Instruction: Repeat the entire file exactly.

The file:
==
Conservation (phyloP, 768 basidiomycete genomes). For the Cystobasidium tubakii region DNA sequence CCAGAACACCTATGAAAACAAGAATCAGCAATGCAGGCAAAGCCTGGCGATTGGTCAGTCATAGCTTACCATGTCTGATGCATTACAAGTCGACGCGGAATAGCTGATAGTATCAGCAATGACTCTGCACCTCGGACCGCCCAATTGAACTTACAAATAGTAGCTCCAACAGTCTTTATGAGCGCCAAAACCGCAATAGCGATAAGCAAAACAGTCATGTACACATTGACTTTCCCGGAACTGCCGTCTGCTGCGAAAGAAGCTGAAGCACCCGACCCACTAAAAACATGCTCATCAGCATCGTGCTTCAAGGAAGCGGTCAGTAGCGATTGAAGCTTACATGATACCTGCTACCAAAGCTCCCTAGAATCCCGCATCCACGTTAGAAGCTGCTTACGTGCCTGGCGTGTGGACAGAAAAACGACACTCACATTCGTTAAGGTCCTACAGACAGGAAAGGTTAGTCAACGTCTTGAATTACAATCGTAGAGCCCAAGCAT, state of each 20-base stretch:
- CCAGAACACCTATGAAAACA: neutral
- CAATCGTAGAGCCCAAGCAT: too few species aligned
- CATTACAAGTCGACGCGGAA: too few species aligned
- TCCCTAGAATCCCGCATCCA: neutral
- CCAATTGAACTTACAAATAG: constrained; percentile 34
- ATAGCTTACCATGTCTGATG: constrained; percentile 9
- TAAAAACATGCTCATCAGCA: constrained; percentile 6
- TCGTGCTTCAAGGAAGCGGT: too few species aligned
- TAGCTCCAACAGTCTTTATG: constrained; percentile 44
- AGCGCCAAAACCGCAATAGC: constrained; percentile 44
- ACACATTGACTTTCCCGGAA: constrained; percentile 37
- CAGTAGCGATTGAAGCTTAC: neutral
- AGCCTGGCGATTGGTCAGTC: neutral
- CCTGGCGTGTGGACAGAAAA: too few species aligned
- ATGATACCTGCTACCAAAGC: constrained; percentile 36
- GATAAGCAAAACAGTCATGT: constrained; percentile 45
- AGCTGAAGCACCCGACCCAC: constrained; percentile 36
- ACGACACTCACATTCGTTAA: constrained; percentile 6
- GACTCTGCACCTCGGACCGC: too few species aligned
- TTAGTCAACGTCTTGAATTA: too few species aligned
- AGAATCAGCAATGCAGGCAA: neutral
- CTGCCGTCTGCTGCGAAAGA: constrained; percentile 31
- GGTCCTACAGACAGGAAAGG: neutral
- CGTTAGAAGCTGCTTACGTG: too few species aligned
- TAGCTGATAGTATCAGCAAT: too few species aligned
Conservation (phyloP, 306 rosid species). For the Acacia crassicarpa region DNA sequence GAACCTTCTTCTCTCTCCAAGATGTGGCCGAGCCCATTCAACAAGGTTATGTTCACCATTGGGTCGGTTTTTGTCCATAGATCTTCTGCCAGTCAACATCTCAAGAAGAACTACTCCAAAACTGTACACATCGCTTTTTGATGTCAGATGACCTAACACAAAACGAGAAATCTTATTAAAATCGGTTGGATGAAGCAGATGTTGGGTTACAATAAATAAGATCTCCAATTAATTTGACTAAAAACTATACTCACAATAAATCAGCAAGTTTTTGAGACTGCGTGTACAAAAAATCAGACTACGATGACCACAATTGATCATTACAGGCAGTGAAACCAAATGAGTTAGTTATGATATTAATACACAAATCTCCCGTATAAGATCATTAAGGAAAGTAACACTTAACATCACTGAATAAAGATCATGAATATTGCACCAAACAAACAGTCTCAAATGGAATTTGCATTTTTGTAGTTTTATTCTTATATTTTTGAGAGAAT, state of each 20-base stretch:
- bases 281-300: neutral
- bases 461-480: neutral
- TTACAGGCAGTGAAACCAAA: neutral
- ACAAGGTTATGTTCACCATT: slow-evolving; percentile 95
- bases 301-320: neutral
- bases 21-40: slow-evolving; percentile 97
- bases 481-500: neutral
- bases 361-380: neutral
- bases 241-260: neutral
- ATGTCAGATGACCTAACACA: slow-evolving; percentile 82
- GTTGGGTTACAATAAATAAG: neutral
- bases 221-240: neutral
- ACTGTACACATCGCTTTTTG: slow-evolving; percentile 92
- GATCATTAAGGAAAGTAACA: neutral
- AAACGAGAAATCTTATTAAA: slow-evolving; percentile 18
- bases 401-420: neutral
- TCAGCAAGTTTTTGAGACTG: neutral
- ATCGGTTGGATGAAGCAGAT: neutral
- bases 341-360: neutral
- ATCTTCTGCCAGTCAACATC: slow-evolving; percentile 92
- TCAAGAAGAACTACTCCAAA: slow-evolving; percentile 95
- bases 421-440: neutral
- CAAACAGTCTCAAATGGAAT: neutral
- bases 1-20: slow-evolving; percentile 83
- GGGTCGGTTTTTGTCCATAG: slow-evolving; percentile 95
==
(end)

Conservation (phyloP, 768 basidiomycete genomes). For the Cystobasidium tubakii region DNA sequence CCAGAACACCTATGAAAACAAGAATCAGCAATGCAGGCAAAGCCTGGCGATTGGTCAGTCATAGCTTACCATGTCTGATGCATTACAAGTCGACGCGGAATAGCTGATAGTATCAGCAATGACTCTGCACCTCGGACCGCCCAATTGAACTTACAAATAGTAGCTCCAACAGTCTTTATGAGCGCCAAAACCGCAATAGCGATAAGCAAAACAGTCATGTACACATTGACTTTCCCGGAACTGCCGTCTGCTGCGAAAGAAGCTGAAGCACCCGACCCACTAAAAACATGCTCATCAGCATCGTGCTTCAAGGAAGCGGTCAGTAGCGATTGAAGCTTACATGATACCTGCTACCAAAGCTCCCTAGAATCCCGCATCCACGTTAGAAGCTGCTTACGTGCCTGGCGTGTGGACAGAAAAACGACACTCACATTCGTTAAGGTCCTACAGACAGGAAAGGTTAGTCAACGTCTTGAATTACAATCGTAGAGCCCAAGCAT, state of each 20-base stretch:
- CCAGAACACCTATGAAAACA: neutral
- CAATCGTAGAGCCCAAGCAT: too few species aligned
- CATTACAAGTCGACGCGGAA: too few species aligned
- TCCCTAGAATCCCGCATCCA: neutral
- CCAATTGAACTTACAAATAG: constrained; percentile 34
- ATAGCTTACCATGTCTGATG: constrained; percentile 9
- TAAAAACATGCTCATCAGCA: constrained; percentile 6
- TCGTGCTTCAAGGAAGCGGT: too few species aligned
- TAGCTCCAACAGTCTTTATG: constrained; percentile 44
- AGCGCCAAAACCGCAATAGC: constrained; percentile 44
- ACACATTGACTTTCCCGGAA: constrained; percentile 37
- CAGTAGCGATTGAAGCTTAC: neutral
- AGCCTGGCGATTGGTCAGTC: neutral
- CCTGGCGTGTGGACAGAAAA: too few species aligned
- ATGATACCTGCTACCAAAGC: constrained; percentile 36
- GATAAGCAAAACAGTCATGT: constrained; percentile 45
- AGCTGAAGCACCCGACCCAC: constrained; percentile 36
- ACGACACTCACATTCGTTAA: constrained; percentile 6
- GACTCTGCACCTCGGACCGC: too few species aligned
- TTAGTCAACGTCTTGAATTA: too few species aligned
- AGAATCAGCAATGCAGGCAA: neutral
- CTGCCGTCTGCTGCGAAAGA: constrained; percentile 31
- GGTCCTACAGACAGGAAAGG: neutral
- CGTTAGAAGCTGCTTACGTG: too few species aligned
- TAGCTGATAGTATCAGCAAT: too few species aligned
Conservation (phyloP, 306 rosid species). For the Acacia crassicarpa region DNA sequence GAACCTTCTTCTCTCTCCAAGATGTGGCCGAGCCCATTCAACAAGGTTATGTTCACCATTGGGTCGGTTTTTGTCCATAGATCTTCTGCCAGTCAACATCTCAAGAAGAACTACTCCAAAACTGTACACATCGCTTTTTGATGTCAGATGACCTAACACAAAACGAGAAATCTTATTAAAATCGGTTGGATGAAGCAGATGTTGGGTTACAATAAATAAGATCTCCAATTAATTTGACTAAAAACTATACTCACAATAAATCAGCAAGTTTTTGAGACTGCGTGTACAAAAAATCAGACTACGATGACCACAATTGATCATTACAGGCAGTGAAACCAAATGAGTTAGTTATGATATTAATACACAAATCTCCCGTATAAGATCATTAAGGAAAGTAACACTTAACATCACTGAATAAAGATCATGAATATTGCACCAAACAAACAGTCTCAAATGGAATTTGCATTTTTGTAGTTTTATTCTTATATTTTTGAGAGAAT, state of each 20-base stretch:
- bases 281-300: neutral
- bases 461-480: neutral
- TTACAGGCAGTGAAACCAAA: neutral
- ACAAGGTTATGTTCACCATT: slow-evolving; percentile 95
- bases 301-320: neutral
- bases 21-40: slow-evolving; percentile 97
- bases 481-500: neutral
- bases 361-380: neutral
- bases 241-260: neutral
- ATGTCAGATGACCTAACACA: slow-evolving; percentile 82
- GTTGGGTTACAATAAATAAG: neutral
- bases 221-240: neutral
- ACTGTACACATCGCTTTTTG: slow-evolving; percentile 92
- GATCATTAAGGAAAGTAACA: neutral
- AAACGAGAAATCTTATTAAA: slow-evolving; percentile 18
- bases 401-420: neutral
- TCAGCAAGTTTTTGAGACTG: neutral
- ATCGGTTGGATGAAGCAGAT: neutral
- bases 341-360: neutral
- ATCTTCTGCCAGTCAACATC: slow-evolving; percentile 92
- TCAAGAAGAACTACTCCAAA: slow-evolving; percentile 95
- bases 421-440: neutral
- CAAACAGTCTCAAATGGAAT: neutral
- bases 1-20: slow-evolving; percentile 83
- GGGTCGGTTTTTGTCCATAG: slow-evolving; percentile 95